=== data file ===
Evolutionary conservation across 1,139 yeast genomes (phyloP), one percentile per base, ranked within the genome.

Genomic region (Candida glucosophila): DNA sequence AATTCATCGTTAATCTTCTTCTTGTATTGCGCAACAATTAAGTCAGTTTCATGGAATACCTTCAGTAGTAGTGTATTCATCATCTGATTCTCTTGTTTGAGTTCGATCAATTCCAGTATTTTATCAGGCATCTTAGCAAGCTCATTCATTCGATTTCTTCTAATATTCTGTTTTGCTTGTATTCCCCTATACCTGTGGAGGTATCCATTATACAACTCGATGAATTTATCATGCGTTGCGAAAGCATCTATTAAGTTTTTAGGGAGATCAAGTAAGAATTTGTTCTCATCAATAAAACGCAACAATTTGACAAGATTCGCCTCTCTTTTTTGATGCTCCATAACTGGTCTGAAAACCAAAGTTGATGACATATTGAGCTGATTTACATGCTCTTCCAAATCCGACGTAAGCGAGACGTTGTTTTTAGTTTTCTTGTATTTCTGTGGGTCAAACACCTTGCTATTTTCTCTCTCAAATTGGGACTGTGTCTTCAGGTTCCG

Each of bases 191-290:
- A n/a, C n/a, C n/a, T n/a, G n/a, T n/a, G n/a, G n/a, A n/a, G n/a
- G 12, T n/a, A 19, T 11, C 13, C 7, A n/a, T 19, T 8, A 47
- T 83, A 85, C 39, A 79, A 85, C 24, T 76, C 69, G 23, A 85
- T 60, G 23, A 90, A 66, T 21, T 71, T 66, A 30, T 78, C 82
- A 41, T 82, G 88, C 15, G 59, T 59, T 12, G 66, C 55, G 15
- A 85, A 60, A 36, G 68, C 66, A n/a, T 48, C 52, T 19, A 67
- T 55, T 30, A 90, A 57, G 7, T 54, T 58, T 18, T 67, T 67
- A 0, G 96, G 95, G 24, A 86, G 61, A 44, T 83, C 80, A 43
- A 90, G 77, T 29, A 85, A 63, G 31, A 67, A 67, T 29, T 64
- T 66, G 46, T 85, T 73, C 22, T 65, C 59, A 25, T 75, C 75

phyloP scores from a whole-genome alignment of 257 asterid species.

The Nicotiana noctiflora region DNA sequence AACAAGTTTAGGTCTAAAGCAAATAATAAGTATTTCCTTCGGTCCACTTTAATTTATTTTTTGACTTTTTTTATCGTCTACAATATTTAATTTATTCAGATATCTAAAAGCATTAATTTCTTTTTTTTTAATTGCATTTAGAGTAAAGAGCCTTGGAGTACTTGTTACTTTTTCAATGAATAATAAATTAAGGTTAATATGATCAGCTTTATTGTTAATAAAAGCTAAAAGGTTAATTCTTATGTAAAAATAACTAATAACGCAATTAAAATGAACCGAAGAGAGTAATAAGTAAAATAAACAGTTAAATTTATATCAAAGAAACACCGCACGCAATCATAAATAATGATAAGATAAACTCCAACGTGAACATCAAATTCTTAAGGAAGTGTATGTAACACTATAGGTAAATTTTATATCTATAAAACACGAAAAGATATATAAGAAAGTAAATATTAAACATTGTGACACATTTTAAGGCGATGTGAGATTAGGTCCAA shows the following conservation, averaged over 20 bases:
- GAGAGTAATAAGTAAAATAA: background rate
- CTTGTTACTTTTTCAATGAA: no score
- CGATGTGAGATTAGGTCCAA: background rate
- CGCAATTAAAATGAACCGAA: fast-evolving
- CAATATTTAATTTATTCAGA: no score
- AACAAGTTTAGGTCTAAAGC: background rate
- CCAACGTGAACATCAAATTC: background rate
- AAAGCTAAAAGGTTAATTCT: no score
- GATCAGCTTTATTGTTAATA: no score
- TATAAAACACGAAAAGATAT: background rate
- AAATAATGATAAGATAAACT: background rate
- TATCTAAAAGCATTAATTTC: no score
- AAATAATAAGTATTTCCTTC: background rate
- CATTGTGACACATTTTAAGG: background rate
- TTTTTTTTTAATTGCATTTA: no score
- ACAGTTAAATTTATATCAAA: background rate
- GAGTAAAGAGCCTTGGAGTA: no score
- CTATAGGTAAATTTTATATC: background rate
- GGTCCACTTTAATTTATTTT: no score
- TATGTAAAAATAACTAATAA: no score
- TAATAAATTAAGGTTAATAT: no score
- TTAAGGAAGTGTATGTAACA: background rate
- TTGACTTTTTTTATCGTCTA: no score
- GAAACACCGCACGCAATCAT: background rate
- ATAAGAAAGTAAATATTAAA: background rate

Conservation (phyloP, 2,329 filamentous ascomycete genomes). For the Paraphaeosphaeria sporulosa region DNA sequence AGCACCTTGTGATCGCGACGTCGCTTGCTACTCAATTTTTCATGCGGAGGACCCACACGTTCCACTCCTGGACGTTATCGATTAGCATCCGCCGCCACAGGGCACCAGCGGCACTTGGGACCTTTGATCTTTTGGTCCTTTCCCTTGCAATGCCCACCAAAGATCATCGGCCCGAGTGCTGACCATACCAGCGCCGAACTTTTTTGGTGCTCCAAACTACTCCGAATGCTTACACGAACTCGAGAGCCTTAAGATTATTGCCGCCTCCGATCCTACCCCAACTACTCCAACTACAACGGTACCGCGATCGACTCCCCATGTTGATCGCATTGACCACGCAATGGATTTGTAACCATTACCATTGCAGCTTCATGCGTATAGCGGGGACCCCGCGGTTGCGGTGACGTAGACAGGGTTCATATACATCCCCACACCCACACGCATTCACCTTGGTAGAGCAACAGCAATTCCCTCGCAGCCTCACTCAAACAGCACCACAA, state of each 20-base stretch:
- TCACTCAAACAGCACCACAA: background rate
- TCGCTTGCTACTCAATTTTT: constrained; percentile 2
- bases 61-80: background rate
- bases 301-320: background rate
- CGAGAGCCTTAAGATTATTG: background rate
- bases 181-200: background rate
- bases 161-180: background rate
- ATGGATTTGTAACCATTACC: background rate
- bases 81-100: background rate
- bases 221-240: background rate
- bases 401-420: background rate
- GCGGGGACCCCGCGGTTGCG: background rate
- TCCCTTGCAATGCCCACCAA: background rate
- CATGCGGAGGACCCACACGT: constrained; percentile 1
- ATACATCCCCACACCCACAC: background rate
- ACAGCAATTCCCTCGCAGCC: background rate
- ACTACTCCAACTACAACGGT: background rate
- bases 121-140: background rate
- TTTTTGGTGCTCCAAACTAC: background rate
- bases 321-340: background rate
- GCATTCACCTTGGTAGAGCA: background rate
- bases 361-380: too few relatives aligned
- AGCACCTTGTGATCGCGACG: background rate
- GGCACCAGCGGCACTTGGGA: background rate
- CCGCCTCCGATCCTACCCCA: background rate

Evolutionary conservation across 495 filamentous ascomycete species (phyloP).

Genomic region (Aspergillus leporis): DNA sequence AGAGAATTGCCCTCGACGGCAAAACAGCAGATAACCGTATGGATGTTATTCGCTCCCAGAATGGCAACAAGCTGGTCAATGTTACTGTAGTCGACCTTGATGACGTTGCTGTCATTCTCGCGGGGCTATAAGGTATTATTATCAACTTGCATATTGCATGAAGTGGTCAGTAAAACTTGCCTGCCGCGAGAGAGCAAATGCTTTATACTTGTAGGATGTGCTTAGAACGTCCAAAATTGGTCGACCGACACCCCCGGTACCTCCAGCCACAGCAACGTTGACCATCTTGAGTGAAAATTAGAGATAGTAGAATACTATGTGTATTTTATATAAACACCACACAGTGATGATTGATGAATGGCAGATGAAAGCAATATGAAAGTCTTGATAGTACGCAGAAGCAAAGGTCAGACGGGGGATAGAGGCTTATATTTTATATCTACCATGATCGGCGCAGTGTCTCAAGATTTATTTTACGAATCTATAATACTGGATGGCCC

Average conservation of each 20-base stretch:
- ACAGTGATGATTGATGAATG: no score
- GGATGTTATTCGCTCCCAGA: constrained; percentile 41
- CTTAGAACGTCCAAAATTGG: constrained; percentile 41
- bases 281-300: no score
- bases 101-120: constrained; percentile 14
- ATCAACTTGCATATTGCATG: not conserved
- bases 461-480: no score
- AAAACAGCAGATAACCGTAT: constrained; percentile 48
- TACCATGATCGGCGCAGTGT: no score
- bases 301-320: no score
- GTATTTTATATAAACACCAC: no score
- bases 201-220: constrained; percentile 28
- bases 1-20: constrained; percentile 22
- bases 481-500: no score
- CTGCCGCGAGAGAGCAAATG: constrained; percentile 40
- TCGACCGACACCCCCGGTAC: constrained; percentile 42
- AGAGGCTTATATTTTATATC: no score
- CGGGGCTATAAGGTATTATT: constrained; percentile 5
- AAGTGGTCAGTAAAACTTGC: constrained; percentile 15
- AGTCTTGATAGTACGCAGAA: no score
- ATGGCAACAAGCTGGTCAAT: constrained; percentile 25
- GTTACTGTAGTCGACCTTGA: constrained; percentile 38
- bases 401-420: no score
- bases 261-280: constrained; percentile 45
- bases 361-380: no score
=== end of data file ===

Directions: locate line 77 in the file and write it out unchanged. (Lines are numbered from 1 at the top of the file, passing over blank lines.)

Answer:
- AAAACAGCAGATAACCGTAT: constrained; percentile 48